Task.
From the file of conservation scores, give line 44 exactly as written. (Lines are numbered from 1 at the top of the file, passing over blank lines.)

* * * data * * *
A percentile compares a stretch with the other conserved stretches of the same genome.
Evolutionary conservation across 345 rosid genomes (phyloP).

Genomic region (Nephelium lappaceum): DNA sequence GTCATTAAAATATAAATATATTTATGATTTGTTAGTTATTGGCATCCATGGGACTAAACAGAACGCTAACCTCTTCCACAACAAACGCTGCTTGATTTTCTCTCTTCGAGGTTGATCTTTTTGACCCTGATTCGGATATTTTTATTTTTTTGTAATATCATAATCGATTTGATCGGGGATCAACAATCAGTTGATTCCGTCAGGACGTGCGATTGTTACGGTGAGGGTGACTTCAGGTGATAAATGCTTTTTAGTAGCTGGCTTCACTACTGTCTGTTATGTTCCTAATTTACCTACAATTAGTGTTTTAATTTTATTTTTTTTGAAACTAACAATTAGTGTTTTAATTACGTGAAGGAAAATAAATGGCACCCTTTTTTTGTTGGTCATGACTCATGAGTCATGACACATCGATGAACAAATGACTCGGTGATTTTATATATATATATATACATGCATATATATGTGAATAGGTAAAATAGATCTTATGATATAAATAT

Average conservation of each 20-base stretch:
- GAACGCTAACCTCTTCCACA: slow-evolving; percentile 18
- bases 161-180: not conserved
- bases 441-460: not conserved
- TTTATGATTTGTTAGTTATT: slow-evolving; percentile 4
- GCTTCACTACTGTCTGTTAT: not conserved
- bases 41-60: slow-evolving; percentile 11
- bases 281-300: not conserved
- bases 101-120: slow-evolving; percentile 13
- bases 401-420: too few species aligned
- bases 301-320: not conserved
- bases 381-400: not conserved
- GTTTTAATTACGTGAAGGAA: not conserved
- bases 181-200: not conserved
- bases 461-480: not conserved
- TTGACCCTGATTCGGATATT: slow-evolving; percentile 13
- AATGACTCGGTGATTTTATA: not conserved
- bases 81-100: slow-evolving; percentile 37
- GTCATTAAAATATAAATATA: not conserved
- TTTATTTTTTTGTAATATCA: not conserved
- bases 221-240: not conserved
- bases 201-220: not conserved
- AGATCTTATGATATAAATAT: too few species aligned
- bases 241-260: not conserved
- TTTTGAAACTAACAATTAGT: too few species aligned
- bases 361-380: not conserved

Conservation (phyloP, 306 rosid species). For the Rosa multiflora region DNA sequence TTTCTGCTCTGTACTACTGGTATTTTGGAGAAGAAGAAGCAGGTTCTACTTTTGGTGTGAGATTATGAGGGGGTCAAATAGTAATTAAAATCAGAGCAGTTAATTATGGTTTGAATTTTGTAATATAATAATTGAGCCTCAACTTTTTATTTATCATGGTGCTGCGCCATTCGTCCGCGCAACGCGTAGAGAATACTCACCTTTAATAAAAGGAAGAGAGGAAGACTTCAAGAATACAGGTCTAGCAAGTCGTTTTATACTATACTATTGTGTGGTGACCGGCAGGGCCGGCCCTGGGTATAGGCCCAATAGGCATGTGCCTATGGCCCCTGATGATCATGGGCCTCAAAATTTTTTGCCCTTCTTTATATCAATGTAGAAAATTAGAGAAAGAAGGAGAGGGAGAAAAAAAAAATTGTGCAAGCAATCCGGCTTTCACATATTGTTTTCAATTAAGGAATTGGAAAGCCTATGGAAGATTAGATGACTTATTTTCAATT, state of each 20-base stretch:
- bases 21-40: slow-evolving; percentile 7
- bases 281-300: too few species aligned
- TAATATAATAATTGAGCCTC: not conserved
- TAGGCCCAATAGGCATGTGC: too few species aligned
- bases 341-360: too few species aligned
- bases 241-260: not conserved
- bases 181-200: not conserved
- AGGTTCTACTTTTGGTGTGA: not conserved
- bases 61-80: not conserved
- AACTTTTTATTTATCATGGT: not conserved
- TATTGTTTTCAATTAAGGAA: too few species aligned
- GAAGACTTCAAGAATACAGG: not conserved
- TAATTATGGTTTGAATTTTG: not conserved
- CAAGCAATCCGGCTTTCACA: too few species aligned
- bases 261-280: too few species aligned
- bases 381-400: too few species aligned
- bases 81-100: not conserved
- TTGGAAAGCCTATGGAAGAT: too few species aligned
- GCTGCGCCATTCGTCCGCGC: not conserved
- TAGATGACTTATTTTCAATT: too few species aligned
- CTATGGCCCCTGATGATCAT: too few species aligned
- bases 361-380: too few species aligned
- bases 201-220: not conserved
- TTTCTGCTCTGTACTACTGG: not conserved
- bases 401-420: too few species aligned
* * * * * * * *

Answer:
- CAAGCAATCCGGCTTTCACA: too few species aligned